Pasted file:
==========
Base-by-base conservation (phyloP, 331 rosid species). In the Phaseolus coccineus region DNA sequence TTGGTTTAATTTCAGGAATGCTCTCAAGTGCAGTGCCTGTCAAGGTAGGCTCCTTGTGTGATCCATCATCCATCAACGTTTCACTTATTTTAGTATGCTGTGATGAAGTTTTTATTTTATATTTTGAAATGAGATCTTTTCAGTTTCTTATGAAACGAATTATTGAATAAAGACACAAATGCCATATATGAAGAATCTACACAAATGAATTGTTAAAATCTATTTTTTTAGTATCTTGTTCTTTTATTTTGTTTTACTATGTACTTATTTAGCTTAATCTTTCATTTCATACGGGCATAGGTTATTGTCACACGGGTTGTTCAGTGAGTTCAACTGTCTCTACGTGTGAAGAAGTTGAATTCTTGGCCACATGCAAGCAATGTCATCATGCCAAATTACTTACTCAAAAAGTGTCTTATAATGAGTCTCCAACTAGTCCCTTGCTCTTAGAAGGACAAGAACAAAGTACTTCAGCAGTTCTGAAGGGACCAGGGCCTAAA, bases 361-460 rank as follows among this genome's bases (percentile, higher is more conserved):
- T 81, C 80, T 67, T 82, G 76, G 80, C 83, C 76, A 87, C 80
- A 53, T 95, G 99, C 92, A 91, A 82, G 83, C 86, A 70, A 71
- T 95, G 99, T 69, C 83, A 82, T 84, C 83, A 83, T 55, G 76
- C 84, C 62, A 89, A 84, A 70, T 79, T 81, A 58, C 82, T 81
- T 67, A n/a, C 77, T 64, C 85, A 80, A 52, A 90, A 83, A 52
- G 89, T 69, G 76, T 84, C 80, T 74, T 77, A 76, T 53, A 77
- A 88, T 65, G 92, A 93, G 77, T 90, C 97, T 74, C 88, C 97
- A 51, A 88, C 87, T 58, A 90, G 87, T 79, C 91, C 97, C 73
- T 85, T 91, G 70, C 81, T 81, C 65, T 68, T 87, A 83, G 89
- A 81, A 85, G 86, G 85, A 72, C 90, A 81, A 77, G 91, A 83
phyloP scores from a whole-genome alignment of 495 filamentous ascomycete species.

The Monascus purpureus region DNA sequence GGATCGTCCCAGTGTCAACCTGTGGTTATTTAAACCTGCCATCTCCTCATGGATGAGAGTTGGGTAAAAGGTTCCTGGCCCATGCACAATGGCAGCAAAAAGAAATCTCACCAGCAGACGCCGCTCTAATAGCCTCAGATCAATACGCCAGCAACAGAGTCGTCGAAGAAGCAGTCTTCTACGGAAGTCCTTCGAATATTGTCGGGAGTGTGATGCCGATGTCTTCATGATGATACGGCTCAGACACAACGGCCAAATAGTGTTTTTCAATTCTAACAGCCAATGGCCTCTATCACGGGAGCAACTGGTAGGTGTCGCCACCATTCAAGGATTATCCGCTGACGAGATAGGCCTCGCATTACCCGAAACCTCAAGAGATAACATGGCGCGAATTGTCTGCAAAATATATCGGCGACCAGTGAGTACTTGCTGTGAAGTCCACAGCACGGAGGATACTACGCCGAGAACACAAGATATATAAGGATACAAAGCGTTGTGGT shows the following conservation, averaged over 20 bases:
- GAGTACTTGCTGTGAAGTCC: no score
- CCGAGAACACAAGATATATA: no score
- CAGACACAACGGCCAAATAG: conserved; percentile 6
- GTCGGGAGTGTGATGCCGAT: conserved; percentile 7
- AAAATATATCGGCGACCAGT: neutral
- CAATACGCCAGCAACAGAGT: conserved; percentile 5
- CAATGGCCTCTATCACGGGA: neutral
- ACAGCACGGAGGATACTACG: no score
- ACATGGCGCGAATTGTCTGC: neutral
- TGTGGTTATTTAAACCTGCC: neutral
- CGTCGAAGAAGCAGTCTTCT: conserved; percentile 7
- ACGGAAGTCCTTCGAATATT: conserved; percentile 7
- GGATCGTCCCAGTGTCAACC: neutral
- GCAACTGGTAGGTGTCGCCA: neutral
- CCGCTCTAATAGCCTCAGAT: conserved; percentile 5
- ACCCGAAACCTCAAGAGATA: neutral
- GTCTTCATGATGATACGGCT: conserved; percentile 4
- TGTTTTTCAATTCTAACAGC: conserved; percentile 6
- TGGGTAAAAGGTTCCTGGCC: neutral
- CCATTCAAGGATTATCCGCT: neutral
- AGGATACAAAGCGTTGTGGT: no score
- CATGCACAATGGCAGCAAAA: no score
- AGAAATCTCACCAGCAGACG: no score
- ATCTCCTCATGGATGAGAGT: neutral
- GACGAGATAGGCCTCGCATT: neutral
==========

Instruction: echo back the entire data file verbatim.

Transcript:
Base-by-base conservation (phyloP, 331 rosid species). In the Phaseolus coccineus region DNA sequence TTGGTTTAATTTCAGGAATGCTCTCAAGTGCAGTGCCTGTCAAGGTAGGCTCCTTGTGTGATCCATCATCCATCAACGTTTCACTTATTTTAGTATGCTGTGATGAAGTTTTTATTTTATATTTTGAAATGAGATCTTTTCAGTTTCTTATGAAACGAATTATTGAATAAAGACACAAATGCCATATATGAAGAATCTACACAAATGAATTGTTAAAATCTATTTTTTTAGTATCTTGTTCTTTTATTTTGTTTTACTATGTACTTATTTAGCTTAATCTTTCATTTCATACGGGCATAGGTTATTGTCACACGGGTTGTTCAGTGAGTTCAACTGTCTCTACGTGTGAAGAAGTTGAATTCTTGGCCACATGCAAGCAATGTCATCATGCCAAATTACTTACTCAAAAAGTGTCTTATAATGAGTCTCCAACTAGTCCCTTGCTCTTAGAAGGACAAGAACAAAGTACTTCAGCAGTTCTGAAGGGACCAGGGCCTAAA, bases 361-460 rank as follows among this genome's bases (percentile, higher is more conserved):
- T 81, C 80, T 67, T 82, G 76, G 80, C 83, C 76, A 87, C 80
- A 53, T 95, G 99, C 92, A 91, A 82, G 83, C 86, A 70, A 71
- T 95, G 99, T 69, C 83, A 82, T 84, C 83, A 83, T 55, G 76
- C 84, C 62, A 89, A 84, A 70, T 79, T 81, A 58, C 82, T 81
- T 67, A n/a, C 77, T 64, C 85, A 80, A 52, A 90, A 83, A 52
- G 89, T 69, G 76, T 84, C 80, T 74, T 77, A 76, T 53, A 77
- A 88, T 65, G 92, A 93, G 77, T 90, C 97, T 74, C 88, C 97
- A 51, A 88, C 87, T 58, A 90, G 87, T 79, C 91, C 97, C 73
- T 85, T 91, G 70, C 81, T 81, C 65, T 68, T 87, A 83, G 89
- A 81, A 85, G 86, G 85, A 72, C 90, A 81, A 77, G 91, A 83
phyloP scores from a whole-genome alignment of 495 filamentous ascomycete species.

The Monascus purpureus region DNA sequence GGATCGTCCCAGTGTCAACCTGTGGTTATTTAAACCTGCCATCTCCTCATGGATGAGAGTTGGGTAAAAGGTTCCTGGCCCATGCACAATGGCAGCAAAAAGAAATCTCACCAGCAGACGCCGCTCTAATAGCCTCAGATCAATACGCCAGCAACAGAGTCGTCGAAGAAGCAGTCTTCTACGGAAGTCCTTCGAATATTGTCGGGAGTGTGATGCCGATGTCTTCATGATGATACGGCTCAGACACAACGGCCAAATAGTGTTTTTCAATTCTAACAGCCAATGGCCTCTATCACGGGAGCAACTGGTAGGTGTCGCCACCATTCAAGGATTATCCGCTGACGAGATAGGCCTCGCATTACCCGAAACCTCAAGAGATAACATGGCGCGAATTGTCTGCAAAATATATCGGCGACCAGTGAGTACTTGCTGTGAAGTCCACAGCACGGAGGATACTACGCCGAGAACACAAGATATATAAGGATACAAAGCGTTGTGGT shows the following conservation, averaged over 20 bases:
- GAGTACTTGCTGTGAAGTCC: no score
- CCGAGAACACAAGATATATA: no score
- CAGACACAACGGCCAAATAG: conserved; percentile 6
- GTCGGGAGTGTGATGCCGAT: conserved; percentile 7
- AAAATATATCGGCGACCAGT: neutral
- CAATACGCCAGCAACAGAGT: conserved; percentile 5
- CAATGGCCTCTATCACGGGA: neutral
- ACAGCACGGAGGATACTACG: no score
- ACATGGCGCGAATTGTCTGC: neutral
- TGTGGTTATTTAAACCTGCC: neutral
- CGTCGAAGAAGCAGTCTTCT: conserved; percentile 7
- ACGGAAGTCCTTCGAATATT: conserved; percentile 7
- GGATCGTCCCAGTGTCAACC: neutral
- GCAACTGGTAGGTGTCGCCA: neutral
- CCGCTCTAATAGCCTCAGAT: conserved; percentile 5
- ACCCGAAACCTCAAGAGATA: neutral
- GTCTTCATGATGATACGGCT: conserved; percentile 4
- TGTTTTTCAATTCTAACAGC: conserved; percentile 6
- TGGGTAAAAGGTTCCTGGCC: neutral
- CCATTCAAGGATTATCCGCT: neutral
- AGGATACAAAGCGTTGTGGT: no score
- CATGCACAATGGCAGCAAAA: no score
- AGAAATCTCACCAGCAGACG: no score
- ATCTCCTCATGGATGAGAGT: neutral
- GACGAGATAGGCCTCGCATT: neutral